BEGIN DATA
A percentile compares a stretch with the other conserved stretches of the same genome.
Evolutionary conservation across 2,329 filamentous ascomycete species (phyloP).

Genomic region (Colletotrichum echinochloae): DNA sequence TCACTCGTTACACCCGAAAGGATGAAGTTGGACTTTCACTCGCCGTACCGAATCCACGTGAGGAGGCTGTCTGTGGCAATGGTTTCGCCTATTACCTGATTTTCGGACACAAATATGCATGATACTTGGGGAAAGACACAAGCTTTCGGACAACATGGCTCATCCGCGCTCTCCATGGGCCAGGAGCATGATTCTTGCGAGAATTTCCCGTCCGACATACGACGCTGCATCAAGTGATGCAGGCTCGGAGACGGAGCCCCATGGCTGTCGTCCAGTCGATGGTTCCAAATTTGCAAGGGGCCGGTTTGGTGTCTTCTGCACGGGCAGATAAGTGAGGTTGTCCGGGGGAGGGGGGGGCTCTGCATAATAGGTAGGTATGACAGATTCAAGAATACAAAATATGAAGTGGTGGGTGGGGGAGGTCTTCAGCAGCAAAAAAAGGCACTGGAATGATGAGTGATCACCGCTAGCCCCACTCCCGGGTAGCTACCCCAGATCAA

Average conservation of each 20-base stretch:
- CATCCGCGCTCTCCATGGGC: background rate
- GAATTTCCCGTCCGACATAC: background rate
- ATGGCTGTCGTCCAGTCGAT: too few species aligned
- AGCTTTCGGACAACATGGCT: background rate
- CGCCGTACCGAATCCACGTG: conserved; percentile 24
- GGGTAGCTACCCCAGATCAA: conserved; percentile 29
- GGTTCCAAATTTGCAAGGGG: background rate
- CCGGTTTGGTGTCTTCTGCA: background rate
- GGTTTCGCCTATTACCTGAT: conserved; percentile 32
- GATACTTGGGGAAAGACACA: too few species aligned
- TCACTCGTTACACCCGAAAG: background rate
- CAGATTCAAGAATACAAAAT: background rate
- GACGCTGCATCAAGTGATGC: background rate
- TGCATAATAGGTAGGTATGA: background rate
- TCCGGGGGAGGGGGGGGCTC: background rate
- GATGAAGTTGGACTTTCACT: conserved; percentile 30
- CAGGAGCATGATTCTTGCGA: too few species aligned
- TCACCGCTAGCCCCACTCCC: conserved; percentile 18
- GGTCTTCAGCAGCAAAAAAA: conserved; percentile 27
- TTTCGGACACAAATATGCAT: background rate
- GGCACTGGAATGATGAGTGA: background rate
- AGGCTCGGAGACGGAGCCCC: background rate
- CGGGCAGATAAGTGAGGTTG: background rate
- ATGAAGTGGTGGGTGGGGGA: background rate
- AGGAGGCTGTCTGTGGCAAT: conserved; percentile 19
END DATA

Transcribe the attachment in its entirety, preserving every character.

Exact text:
A percentile compares a stretch with the other conserved stretches of the same genome.
Evolutionary conservation across 2,329 filamentous ascomycete species (phyloP).

Genomic region (Colletotrichum echinochloae): DNA sequence TCACTCGTTACACCCGAAAGGATGAAGTTGGACTTTCACTCGCCGTACCGAATCCACGTGAGGAGGCTGTCTGTGGCAATGGTTTCGCCTATTACCTGATTTTCGGACACAAATATGCATGATACTTGGGGAAAGACACAAGCTTTCGGACAACATGGCTCATCCGCGCTCTCCATGGGCCAGGAGCATGATTCTTGCGAGAATTTCCCGTCCGACATACGACGCTGCATCAAGTGATGCAGGCTCGGAGACGGAGCCCCATGGCTGTCGTCCAGTCGATGGTTCCAAATTTGCAAGGGGCCGGTTTGGTGTCTTCTGCACGGGCAGATAAGTGAGGTTGTCCGGGGGAGGGGGGGGCTCTGCATAATAGGTAGGTATGACAGATTCAAGAATACAAAATATGAAGTGGTGGGTGGGGGAGGTCTTCAGCAGCAAAAAAAGGCACTGGAATGATGAGTGATCACCGCTAGCCCCACTCCCGGGTAGCTACCCCAGATCAA

Average conservation of each 20-base stretch:
- CATCCGCGCTCTCCATGGGC: background rate
- GAATTTCCCGTCCGACATAC: background rate
- ATGGCTGTCGTCCAGTCGAT: too few species aligned
- AGCTTTCGGACAACATGGCT: background rate
- CGCCGTACCGAATCCACGTG: conserved; percentile 24
- GGGTAGCTACCCCAGATCAA: conserved; percentile 29
- GGTTCCAAATTTGCAAGGGG: background rate
- CCGGTTTGGTGTCTTCTGCA: background rate
- GGTTTCGCCTATTACCTGAT: conserved; percentile 32
- GATACTTGGGGAAAGACACA: too few species aligned
- TCACTCGTTACACCCGAAAG: background rate
- CAGATTCAAGAATACAAAAT: background rate
- GACGCTGCATCAAGTGATGC: background rate
- TGCATAATAGGTAGGTATGA: background rate
- TCCGGGGGAGGGGGGGGCTC: background rate
- GATGAAGTTGGACTTTCACT: conserved; percentile 30
- CAGGAGCATGATTCTTGCGA: too few species aligned
- TCACCGCTAGCCCCACTCCC: conserved; percentile 18
- GGTCTTCAGCAGCAAAAAAA: conserved; percentile 27
- TTTCGGACACAAATATGCAT: background rate
- GGCACTGGAATGATGAGTGA: background rate
- AGGCTCGGAGACGGAGCCCC: background rate
- CGGGCAGATAAGTGAGGTTG: background rate
- ATGAAGTGGTGGGTGGGGGA: background rate
- AGGAGGCTGTCTGTGGCAAT: conserved; percentile 19